The oldest known Egyptian leather manuscript, dating back some 4,000 years, has been rediscovered at the Egyptian Museum in Cairo after it was pulled from a dusty, old storage box, where it had been lost for around 70 years. The precious text contains fine quality depictions of supernatural beings which predate the famous drawings of the Egyptian Book of the Dead.
Discovery News reports that the manuscript measures 2.5 meters (8.2 feet) in length, making it the longest text ever found. It exceeds the next longest text by just 2 inches – an ancient pre-nuptial agreement between a couple due to be married, which sets out how the wife will be provided for, should the marriage fail.
“Taking into account that it was written on both sides, we have more than 5 meters (16.4 feet) of texts and drawings, making this the longest leather roll from ancient Egypt,” Wael Sherbiny, the Belgium-based independent scholar who made the finding, told Discovery News.
- Eight foot long scroll reveals Ancient Egyptian pre-nup
- Ancient Egyptian Texts contain Hangover Cure and Radical Eye Disease Treatments
- Rediscovered Papyri Fragments Provide Charming Insight into Everyday Life in Ancient Egypt
The rediscovered leather manuscript in the longest Ancient Egyptian text ever found, exceeding the length of the next longest text, an 8-foot long prenuptial agreemeent (pictured), by just 2 inches. Credit: Oriental Institute of the University of Chicago .
The ancient text, which dates from the late Old Kingdom to the early Middle Kingdom (2300 – 2000 BC), is a religious manuscript, which contains spells that would most likely have been recited by a priest, and an illustrated composition of temple rituals that would have also been adapted for funerary use.
The manuscript is adorned with high-quality colorful drawings of divine and supernatural beings, illustrated around 1,000 years before similar drawings appeared in the world renowned Book of the Dead, an ancient Egyptian funerary text containing spells to aid a deceased person’s journey into the afterlife.
- 1,800-year-old ancient Egyptian letter reveals hopes and fears of young soldier
- Researchers extract Papyrus Text from Mummy Mask, revealing what might be the oldest known Gospel
Book of the Dead spell 17 from the Papyrus of Ani ( Wikipedia)
Sherbiny told Discovery News that the same illustrated composition that is found in the leather manuscript is also found on the base of Middle Kingdom sarcophagi retrieved from the necropolis of Hermopolis in Upper Egypt, dating to between 2055 and 1650 BC.
“Amazingly, the roll offers an even more detailed iconography than the Hermopolitan coffins in terms of texts and drawings,” Sherbiny said.
The composition in the manuscript predates the illustrations found at Hermopolis, suggesting that they may have had a long history of transmission before being used in the coffin decorations.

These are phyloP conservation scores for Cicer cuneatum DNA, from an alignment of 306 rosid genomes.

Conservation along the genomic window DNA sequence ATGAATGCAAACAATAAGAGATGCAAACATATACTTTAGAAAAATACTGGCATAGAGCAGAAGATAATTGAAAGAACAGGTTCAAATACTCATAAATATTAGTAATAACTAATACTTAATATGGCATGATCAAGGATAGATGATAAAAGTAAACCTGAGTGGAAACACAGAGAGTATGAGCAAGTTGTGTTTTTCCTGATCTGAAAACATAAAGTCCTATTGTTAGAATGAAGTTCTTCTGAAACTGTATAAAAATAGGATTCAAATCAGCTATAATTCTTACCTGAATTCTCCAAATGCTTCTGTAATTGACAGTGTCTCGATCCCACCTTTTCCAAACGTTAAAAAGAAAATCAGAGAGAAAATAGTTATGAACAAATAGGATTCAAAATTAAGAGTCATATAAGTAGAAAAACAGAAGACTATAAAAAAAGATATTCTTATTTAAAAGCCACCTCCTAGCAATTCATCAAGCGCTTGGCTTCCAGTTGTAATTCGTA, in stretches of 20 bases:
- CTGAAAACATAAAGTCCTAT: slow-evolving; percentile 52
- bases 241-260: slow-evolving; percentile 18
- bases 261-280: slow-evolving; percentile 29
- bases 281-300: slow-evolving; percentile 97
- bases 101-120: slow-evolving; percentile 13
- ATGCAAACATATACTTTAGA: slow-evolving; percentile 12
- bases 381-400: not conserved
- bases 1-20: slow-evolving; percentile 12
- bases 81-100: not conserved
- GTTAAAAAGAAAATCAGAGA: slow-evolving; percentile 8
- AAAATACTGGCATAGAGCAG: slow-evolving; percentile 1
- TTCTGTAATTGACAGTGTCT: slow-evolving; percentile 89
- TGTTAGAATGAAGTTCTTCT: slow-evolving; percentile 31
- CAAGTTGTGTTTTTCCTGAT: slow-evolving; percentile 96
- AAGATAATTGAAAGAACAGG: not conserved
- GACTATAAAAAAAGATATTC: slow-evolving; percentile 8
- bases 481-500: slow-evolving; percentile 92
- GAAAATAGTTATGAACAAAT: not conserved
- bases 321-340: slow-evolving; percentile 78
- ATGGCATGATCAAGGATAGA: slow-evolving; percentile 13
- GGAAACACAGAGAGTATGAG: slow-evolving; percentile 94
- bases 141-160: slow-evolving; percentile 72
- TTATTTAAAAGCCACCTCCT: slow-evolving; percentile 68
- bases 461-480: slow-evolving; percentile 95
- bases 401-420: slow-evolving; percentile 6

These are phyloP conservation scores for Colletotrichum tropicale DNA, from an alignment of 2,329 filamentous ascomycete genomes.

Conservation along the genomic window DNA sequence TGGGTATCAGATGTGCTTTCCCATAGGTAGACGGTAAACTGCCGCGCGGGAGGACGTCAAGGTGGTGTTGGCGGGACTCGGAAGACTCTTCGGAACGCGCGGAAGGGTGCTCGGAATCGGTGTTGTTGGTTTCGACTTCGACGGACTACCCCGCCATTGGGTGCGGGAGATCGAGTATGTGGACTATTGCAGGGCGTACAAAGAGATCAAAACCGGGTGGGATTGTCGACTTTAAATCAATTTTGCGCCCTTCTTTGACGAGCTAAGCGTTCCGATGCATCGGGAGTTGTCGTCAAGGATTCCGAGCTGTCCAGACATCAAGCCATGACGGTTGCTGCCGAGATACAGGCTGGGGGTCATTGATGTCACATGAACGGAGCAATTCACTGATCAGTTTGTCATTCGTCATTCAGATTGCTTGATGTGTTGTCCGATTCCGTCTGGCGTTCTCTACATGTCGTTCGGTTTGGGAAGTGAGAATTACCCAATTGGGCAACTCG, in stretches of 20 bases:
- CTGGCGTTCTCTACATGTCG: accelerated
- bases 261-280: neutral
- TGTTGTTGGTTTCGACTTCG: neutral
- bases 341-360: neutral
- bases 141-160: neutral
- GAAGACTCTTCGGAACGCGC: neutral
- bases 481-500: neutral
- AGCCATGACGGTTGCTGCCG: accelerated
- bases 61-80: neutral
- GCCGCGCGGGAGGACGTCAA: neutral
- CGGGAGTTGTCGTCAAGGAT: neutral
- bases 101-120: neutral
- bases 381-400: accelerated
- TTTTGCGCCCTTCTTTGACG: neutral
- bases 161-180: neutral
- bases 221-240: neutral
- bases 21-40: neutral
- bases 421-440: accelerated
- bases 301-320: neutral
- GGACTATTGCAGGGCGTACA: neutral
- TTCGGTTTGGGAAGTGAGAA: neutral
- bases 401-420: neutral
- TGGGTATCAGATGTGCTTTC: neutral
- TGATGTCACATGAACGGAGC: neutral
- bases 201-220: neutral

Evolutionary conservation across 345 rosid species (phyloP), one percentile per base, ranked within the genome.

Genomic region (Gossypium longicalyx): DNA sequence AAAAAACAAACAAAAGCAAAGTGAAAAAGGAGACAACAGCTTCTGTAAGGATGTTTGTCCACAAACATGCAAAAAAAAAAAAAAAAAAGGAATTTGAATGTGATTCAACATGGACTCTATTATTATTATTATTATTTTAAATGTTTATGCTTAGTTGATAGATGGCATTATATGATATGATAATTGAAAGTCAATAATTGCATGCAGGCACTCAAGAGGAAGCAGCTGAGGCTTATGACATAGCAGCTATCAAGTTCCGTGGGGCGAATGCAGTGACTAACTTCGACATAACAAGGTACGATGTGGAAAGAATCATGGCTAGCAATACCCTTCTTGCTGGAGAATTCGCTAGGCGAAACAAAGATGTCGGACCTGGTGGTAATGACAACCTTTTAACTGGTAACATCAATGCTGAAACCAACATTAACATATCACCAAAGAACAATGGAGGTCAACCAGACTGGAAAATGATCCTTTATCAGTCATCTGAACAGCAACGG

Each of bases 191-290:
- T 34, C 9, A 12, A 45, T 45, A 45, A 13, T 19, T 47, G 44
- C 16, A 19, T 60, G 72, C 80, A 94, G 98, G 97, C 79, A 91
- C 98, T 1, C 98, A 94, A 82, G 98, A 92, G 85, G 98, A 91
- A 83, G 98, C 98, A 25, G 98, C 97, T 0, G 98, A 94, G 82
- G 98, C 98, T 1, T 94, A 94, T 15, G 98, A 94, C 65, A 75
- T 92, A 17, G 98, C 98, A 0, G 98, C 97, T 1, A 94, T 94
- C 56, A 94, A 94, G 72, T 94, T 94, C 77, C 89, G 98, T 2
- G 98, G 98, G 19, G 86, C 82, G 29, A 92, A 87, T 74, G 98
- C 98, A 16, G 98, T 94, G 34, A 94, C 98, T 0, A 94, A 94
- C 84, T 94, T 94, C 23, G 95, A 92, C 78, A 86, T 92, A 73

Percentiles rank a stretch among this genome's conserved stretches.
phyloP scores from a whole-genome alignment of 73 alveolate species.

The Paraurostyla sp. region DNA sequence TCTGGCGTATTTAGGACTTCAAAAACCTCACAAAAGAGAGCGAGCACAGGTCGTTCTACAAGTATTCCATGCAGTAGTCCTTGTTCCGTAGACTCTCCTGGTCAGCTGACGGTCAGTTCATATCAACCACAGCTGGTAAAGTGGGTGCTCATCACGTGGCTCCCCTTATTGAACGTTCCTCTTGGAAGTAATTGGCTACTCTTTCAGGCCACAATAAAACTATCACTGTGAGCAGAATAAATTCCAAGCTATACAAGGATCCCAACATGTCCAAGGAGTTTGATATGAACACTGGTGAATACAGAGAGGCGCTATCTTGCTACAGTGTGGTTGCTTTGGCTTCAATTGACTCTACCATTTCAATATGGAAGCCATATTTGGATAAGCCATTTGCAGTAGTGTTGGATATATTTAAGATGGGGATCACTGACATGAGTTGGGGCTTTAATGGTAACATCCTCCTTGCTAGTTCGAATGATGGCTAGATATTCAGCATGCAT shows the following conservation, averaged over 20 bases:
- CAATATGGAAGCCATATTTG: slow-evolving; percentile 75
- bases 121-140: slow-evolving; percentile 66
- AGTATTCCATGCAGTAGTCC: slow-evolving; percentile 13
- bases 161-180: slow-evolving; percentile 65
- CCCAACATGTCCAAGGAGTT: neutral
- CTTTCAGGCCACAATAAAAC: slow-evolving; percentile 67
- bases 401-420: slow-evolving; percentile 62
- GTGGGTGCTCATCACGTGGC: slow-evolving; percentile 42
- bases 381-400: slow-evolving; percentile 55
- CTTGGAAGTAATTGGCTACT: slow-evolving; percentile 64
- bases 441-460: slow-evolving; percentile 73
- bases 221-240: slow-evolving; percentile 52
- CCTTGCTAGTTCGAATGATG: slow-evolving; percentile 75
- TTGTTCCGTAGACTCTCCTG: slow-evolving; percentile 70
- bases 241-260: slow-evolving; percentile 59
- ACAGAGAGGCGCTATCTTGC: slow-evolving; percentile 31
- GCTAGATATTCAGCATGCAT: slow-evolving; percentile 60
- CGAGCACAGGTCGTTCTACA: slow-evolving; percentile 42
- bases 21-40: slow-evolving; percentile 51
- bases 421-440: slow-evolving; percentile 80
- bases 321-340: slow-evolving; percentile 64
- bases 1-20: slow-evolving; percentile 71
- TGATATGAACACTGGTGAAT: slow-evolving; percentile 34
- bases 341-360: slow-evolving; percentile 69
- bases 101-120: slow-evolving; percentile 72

The same illustrated composition that is found in the leather manuscript is also found on the base of Middle Kingdom coffins retrieved from the necropolis of Hermopolis. Objects from the tomb of Djehutynakht, a nomarch during the Middle Kingdom era of Egypt, found in the necropolis of Hermopolis ( Wikipedia)
Ancient Egyptian leather manuscripts are extremely rare because leather quickly disintegrates over time, while papyri were well-preserved by the dry climate of Egypt. At the time, leather was considered the more prestigious writing material, and was used to record religious texts, as well as important historical events.
Wael Sherbiny had to piece together the leather roll, which was in tiny fragments. He is currently preparing the full publication of the contents of the ancient manuscript.
Image: The rediscovered leather manuscript has been compared to the Egyptian Book of the Dead (pictured). Book of the Dead papyrus of Pinedjem II, 21st dynasty, circa 990-969 BC. Originally from the Deir el-Bahri royal cache. ( Wikipedia)
Main keywords of the article below: "kemp, late, egypt", written, manipulated, period, intellectually, king, old, formal, know, divinity, egyptian, p31, promote, construction, lesko, 1999, historic, middle, egypt, state-approved, kingdom, religion, suggested, texts.
"Kemp has suggested that Egyptian religion, as we know it from the formal, state-approved written texts, is an intellectually manipulated construction of the historic period, most likely of the middle or late Old Kingdom (. ) to promote the divinity of the king of Egypt." - Lesko, 1999, p.31.  "The Pyramid Texts reflect not only an Egyptian vision of the afterlife but also the entire background of Old Kingdom religious and social structures, and they incorporate an ancient worldview much different from that of more familiar cultures." - Allen, 2005, p.13.  In architecture (cf. Giza pyramids), religion (cf. the Pyramid Texts ) and wisdom-teaching, to name but a few areas of interest, these Old Kingdom rules became sanctosanct. ► the henotheist religion of Re As Papyrus Westcar puts into evidence, the beginning of the Vth Dynasty saw major changes in Egyptian religion.  Written in Old Egyptian, the pyramid texts were carved on the walls and sarcophagi of the pyramids at Saqqara during the 5th and 6th Dynasties of the Old Kingdom.